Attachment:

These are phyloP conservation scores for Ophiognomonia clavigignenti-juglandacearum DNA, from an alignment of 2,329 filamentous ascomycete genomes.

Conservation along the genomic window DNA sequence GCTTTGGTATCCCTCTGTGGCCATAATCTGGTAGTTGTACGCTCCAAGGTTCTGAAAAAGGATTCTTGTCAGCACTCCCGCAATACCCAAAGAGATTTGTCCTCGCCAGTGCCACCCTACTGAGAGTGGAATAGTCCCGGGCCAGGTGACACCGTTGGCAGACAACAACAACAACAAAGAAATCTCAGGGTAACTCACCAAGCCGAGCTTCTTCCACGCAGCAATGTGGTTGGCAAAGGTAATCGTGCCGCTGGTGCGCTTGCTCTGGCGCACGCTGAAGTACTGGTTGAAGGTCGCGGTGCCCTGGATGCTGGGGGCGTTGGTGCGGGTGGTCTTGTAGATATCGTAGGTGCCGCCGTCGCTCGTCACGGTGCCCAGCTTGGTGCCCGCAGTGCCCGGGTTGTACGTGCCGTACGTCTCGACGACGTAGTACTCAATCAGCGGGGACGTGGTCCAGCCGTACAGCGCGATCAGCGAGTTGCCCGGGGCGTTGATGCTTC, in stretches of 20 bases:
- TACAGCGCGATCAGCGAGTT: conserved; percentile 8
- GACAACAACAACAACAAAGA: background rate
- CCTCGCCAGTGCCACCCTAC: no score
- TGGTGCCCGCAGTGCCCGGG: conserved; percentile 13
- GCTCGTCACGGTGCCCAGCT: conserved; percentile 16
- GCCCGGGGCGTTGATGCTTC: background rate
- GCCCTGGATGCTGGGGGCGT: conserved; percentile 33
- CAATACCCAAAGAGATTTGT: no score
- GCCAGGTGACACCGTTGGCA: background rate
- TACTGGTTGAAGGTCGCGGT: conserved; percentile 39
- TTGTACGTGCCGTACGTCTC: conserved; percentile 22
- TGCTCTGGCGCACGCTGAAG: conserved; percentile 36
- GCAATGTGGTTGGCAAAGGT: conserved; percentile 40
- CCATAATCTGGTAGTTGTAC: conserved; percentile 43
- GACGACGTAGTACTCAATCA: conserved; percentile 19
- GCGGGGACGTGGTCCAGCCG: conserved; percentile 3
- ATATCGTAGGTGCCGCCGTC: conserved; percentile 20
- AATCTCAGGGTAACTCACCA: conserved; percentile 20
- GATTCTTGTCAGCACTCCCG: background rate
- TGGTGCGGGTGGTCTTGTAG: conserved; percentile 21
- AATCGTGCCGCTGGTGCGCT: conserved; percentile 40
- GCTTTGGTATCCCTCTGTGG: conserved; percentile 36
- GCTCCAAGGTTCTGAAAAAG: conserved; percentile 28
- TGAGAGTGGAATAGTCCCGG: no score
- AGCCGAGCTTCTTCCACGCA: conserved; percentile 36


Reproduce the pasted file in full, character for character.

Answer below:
These are phyloP conservation scores for Ophiognomonia clavigignenti-juglandacearum DNA, from an alignment of 2,329 filamentous ascomycete genomes.

Conservation along the genomic window DNA sequence GCTTTGGTATCCCTCTGTGGCCATAATCTGGTAGTTGTACGCTCCAAGGTTCTGAAAAAGGATTCTTGTCAGCACTCCCGCAATACCCAAAGAGATTTGTCCTCGCCAGTGCCACCCTACTGAGAGTGGAATAGTCCCGGGCCAGGTGACACCGTTGGCAGACAACAACAACAACAAAGAAATCTCAGGGTAACTCACCAAGCCGAGCTTCTTCCACGCAGCAATGTGGTTGGCAAAGGTAATCGTGCCGCTGGTGCGCTTGCTCTGGCGCACGCTGAAGTACTGGTTGAAGGTCGCGGTGCCCTGGATGCTGGGGGCGTTGGTGCGGGTGGTCTTGTAGATATCGTAGGTGCCGCCGTCGCTCGTCACGGTGCCCAGCTTGGTGCCCGCAGTGCCCGGGTTGTACGTGCCGTACGTCTCGACGACGTAGTACTCAATCAGCGGGGACGTGGTCCAGCCGTACAGCGCGATCAGCGAGTTGCCCGGGGCGTTGATGCTTC, in stretches of 20 bases:
- TACAGCGCGATCAGCGAGTT: conserved; percentile 8
- GACAACAACAACAACAAAGA: background rate
- CCTCGCCAGTGCCACCCTAC: no score
- TGGTGCCCGCAGTGCCCGGG: conserved; percentile 13
- GCTCGTCACGGTGCCCAGCT: conserved; percentile 16
- GCCCGGGGCGTTGATGCTTC: background rate
- GCCCTGGATGCTGGGGGCGT: conserved; percentile 33
- CAATACCCAAAGAGATTTGT: no score
- GCCAGGTGACACCGTTGGCA: background rate
- TACTGGTTGAAGGTCGCGGT: conserved; percentile 39
- TTGTACGTGCCGTACGTCTC: conserved; percentile 22
- TGCTCTGGCGCACGCTGAAG: conserved; percentile 36
- GCAATGTGGTTGGCAAAGGT: conserved; percentile 40
- CCATAATCTGGTAGTTGTAC: conserved; percentile 43
- GACGACGTAGTACTCAATCA: conserved; percentile 19
- GCGGGGACGTGGTCCAGCCG: conserved; percentile 3
- ATATCGTAGGTGCCGCCGTC: conserved; percentile 20
- AATCTCAGGGTAACTCACCA: conserved; percentile 20
- GATTCTTGTCAGCACTCCCG: background rate
- TGGTGCGGGTGGTCTTGTAG: conserved; percentile 21
- AATCGTGCCGCTGGTGCGCT: conserved; percentile 40
- GCTTTGGTATCCCTCTGTGG: conserved; percentile 36
- GCTCCAAGGTTCTGAAAAAG: conserved; percentile 28
- TGAGAGTGGAATAGTCCCGG: no score
- AGCCGAGCTTCTTCCACGCA: conserved; percentile 36